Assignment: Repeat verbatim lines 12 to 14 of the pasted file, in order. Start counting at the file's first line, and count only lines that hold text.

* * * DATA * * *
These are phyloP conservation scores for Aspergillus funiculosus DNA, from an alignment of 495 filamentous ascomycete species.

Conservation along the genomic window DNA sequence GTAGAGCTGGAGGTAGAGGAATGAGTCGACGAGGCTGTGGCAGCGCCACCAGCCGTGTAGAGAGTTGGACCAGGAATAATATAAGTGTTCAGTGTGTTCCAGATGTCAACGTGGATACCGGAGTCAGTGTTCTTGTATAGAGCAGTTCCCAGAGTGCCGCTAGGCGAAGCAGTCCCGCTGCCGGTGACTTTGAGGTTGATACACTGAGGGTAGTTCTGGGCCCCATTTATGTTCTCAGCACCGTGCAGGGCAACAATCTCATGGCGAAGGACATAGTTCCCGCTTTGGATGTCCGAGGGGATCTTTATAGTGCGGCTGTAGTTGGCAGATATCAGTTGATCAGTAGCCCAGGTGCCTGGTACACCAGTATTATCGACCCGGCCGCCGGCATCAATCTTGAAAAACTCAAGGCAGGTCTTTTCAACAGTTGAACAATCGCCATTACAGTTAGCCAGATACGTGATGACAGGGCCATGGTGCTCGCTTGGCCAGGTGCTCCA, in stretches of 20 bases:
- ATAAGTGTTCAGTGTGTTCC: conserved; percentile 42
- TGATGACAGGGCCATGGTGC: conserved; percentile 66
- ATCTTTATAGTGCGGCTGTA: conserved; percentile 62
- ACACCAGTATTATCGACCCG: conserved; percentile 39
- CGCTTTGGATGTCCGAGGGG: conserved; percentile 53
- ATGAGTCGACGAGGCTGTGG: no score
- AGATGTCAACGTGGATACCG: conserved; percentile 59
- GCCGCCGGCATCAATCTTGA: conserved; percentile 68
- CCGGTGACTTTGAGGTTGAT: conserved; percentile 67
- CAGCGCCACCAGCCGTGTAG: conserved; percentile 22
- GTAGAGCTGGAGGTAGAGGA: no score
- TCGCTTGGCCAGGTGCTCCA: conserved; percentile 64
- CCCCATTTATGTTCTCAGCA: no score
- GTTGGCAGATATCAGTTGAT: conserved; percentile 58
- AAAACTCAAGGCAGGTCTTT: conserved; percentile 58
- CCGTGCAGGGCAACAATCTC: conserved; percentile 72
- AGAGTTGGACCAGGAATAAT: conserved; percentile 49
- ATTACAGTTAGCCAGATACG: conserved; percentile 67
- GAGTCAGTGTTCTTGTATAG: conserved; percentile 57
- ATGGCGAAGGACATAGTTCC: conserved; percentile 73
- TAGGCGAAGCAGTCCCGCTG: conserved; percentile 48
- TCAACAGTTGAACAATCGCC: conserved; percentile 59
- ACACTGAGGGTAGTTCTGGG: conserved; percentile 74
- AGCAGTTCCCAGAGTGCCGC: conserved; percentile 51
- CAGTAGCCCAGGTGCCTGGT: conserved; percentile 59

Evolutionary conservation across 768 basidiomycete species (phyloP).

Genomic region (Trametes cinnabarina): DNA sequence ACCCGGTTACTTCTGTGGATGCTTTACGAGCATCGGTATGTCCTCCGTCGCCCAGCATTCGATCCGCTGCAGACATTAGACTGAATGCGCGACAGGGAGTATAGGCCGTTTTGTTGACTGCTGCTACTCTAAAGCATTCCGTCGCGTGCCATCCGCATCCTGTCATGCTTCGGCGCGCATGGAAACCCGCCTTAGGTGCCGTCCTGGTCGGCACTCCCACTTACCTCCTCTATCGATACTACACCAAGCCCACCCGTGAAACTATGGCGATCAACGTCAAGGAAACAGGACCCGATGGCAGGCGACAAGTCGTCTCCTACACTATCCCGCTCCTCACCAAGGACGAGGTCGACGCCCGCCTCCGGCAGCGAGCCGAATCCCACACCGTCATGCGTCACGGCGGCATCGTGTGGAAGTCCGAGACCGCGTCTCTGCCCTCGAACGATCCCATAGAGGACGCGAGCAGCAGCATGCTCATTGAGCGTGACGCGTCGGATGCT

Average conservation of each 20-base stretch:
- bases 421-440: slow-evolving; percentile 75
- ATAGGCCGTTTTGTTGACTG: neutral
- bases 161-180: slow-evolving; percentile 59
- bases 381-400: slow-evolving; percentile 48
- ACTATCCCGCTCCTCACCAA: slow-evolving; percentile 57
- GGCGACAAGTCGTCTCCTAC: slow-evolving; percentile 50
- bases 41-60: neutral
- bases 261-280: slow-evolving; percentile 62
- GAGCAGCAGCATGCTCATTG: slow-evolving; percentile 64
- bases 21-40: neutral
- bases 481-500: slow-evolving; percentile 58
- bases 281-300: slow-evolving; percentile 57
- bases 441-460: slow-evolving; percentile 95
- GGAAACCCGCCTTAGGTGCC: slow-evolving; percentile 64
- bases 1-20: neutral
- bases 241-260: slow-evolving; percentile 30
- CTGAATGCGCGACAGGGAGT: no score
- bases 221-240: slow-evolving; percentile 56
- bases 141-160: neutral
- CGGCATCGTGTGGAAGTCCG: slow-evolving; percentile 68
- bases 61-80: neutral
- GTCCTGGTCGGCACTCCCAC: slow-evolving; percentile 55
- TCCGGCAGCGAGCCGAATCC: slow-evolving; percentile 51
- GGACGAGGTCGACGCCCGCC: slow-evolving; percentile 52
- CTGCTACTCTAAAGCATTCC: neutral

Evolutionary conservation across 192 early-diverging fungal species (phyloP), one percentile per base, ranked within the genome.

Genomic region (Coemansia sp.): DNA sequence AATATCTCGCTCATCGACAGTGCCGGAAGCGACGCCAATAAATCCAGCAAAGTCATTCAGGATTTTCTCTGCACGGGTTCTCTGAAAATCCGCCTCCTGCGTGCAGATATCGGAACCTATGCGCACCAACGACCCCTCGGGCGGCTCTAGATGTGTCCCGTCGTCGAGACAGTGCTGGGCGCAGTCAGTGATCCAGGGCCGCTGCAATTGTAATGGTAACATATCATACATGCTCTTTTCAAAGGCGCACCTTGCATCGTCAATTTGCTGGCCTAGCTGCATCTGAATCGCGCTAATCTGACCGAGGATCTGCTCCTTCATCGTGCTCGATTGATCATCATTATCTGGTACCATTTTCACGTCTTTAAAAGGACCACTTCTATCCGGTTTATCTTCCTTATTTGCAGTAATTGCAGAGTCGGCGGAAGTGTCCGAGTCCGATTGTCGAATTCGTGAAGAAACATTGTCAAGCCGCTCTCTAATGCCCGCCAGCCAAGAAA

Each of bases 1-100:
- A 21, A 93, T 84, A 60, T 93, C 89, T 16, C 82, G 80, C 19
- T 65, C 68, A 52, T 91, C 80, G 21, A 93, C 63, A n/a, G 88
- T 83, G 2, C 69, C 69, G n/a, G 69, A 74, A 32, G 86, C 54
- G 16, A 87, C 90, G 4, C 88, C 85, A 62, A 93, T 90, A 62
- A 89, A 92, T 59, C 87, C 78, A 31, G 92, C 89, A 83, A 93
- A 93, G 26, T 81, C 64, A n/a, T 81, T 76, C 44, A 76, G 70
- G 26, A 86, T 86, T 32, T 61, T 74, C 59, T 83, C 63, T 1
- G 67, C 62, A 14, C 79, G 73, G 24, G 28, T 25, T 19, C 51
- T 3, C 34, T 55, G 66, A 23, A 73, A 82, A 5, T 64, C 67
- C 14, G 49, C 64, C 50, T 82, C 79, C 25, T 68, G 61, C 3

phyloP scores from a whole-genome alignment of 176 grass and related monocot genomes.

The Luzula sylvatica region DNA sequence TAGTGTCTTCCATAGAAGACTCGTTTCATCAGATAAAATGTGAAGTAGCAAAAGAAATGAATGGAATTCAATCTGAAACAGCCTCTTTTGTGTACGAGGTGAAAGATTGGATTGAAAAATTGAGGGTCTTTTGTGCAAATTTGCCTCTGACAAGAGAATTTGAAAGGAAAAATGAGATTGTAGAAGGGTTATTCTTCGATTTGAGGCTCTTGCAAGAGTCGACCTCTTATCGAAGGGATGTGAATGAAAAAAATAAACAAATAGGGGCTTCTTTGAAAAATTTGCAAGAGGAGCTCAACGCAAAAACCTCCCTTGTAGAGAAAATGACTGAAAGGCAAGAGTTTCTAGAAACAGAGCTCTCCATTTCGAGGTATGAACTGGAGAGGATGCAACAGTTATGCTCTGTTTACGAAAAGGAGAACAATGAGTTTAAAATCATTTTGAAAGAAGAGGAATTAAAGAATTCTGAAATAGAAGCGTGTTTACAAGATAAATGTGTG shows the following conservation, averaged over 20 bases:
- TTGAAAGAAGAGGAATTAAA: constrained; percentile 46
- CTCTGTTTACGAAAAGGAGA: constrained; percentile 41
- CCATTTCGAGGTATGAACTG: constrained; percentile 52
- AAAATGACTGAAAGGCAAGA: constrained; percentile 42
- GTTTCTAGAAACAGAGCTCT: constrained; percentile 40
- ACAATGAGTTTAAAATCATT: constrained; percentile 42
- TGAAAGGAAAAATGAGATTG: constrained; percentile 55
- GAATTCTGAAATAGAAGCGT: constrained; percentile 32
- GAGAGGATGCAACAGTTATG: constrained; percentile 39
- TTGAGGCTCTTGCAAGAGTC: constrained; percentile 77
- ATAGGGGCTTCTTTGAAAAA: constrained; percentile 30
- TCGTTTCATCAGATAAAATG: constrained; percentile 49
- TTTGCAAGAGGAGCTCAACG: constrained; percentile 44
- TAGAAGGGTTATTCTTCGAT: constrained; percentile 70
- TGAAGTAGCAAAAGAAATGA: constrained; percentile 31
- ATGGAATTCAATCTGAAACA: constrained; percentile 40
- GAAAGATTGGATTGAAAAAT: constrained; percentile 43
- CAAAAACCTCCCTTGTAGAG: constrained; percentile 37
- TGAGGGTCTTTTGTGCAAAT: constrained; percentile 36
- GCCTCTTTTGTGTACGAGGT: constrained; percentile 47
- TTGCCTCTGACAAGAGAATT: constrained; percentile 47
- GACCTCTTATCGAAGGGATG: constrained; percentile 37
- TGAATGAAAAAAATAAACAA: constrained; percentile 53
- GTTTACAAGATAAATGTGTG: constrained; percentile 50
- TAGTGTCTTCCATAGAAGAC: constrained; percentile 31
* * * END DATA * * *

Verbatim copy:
- CAGCGCCACCAGCCGTGTAG: conserved; percentile 22
- GTAGAGCTGGAGGTAGAGGA: no score
- TCGCTTGGCCAGGTGCTCCA: conserved; percentile 64